One problem for the Flyers is that they don’t have one guy they can rely on to score goals. Claude Giroux scored 34 in his career-best year in 2017-18, but his average per year is 20. The Flyers’ leading goal scorer last year, Travis Konecny, scored 24 last year…and the year before that…and the year before that…and that’s really all in his four-year career. In 2018-19 Sean Couturier, the Selke winner for best defensive forward (perhaps a clue), scored 33 goals after scoring 31 the year before, but his average is only 17. Jakub Voracek has only ever scored 23 in a year. Kevin Hayes had 25 for the Rangers in 2017-18 and 23 last year, but no more. Only James van Riemsdyk eclipses them all with a career-best 36 in 2017-18, but he scored half as many last season. When they last went to the Stanley Cup Finals in 2010, they had two thirty-goal scorers, and that’s all they’ve really been able to muster since. The last Flyer to score 40+ goals was Jeff Carter in 2008-09.
There hasn’t been consistent results for the Flyers over the last several years, and that’s got to be tough to reckon with if you’re one of the veterans on this team hoping to make the Conference Finals or beyond. Last year the Flyers were generally pretty good – tied-seventh in goals scored, eighth in fewest allowed, eleventh-fewest shots taken but tied for fifth in shooting percentage – except in one key aspect: they allowed the fewest shots against in the League, but had a very average team save percentage. The supposed new savior in net, Carter Hart, had some pretty good basic stats, a .914 save percentage and a 2.42 goals against average, but had a pretty pedestrian 4.46 goals saved above average. Maybe he takes another step forward and starts carrying the Flyers in a way that the guys in front of him haven’t seemed able to? He could just do that, considering he’s 21 years old and the defense limited chances so effectively last season. But again, they need to convert on their chances in the offensive end.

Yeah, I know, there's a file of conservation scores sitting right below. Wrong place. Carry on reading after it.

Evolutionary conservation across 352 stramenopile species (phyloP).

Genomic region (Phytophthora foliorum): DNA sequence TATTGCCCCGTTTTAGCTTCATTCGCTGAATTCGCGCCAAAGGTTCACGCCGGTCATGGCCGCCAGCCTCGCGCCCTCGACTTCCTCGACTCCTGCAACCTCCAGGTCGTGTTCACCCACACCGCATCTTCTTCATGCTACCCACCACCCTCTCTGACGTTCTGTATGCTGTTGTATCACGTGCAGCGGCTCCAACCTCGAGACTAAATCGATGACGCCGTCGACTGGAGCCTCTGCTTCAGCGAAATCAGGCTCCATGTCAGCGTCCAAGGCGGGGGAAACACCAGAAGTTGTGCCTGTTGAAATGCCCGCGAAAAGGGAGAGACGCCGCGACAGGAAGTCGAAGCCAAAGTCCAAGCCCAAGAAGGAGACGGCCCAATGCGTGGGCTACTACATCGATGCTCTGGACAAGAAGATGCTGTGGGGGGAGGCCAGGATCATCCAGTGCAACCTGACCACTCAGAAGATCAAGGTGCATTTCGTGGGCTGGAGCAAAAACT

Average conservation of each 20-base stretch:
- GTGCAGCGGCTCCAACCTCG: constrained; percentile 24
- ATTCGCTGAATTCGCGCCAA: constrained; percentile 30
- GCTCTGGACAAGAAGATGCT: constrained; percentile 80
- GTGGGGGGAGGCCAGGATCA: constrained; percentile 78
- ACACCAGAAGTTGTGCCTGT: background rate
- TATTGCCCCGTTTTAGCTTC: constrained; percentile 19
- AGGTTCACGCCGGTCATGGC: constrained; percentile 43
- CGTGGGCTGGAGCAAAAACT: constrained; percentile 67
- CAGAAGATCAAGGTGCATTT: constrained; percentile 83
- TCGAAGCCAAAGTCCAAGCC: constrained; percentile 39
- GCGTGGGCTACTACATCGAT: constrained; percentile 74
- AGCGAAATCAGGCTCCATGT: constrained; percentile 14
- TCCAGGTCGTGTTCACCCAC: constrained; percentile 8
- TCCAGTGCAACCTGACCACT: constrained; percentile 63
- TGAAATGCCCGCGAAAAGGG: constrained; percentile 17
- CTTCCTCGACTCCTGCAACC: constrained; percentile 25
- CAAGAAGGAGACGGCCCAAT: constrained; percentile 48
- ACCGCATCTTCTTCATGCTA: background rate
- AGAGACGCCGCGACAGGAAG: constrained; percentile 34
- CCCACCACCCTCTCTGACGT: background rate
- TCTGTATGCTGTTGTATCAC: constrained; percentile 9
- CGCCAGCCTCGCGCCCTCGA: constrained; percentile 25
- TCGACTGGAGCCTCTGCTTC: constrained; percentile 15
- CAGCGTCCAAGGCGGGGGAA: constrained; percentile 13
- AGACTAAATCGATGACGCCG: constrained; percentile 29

The Penguins will be without one of their key chance preventers in the bottom-six for at least another month as Zach Aston-Reese continues to recover from offseason shoulder surgery, but everyone else on the roster is supposedly at 100%. I don’t think it needs to be said, but keeping everyone at or near to 100% for as long as possible is one of the keys to a successful season for the Pittsburgh Penguins. The farm system is just about out of productive prospects, so injuries to a few key producers could really derail their Cup hopes come May. The team has put a lot of faith in Tristan Jarry in goal, having shipped off two multiple-Cup-winning goaltenders in the last three seasons to make way for him. There’s reason to be optimistic about the roster, but every player must at least meet their expectations. This doesn’t feel like a particularly volatile team, but things can go sideways in a hurry in a shortened-season. Then again, the last time there was a short season, the Penguins flourished, so who knows?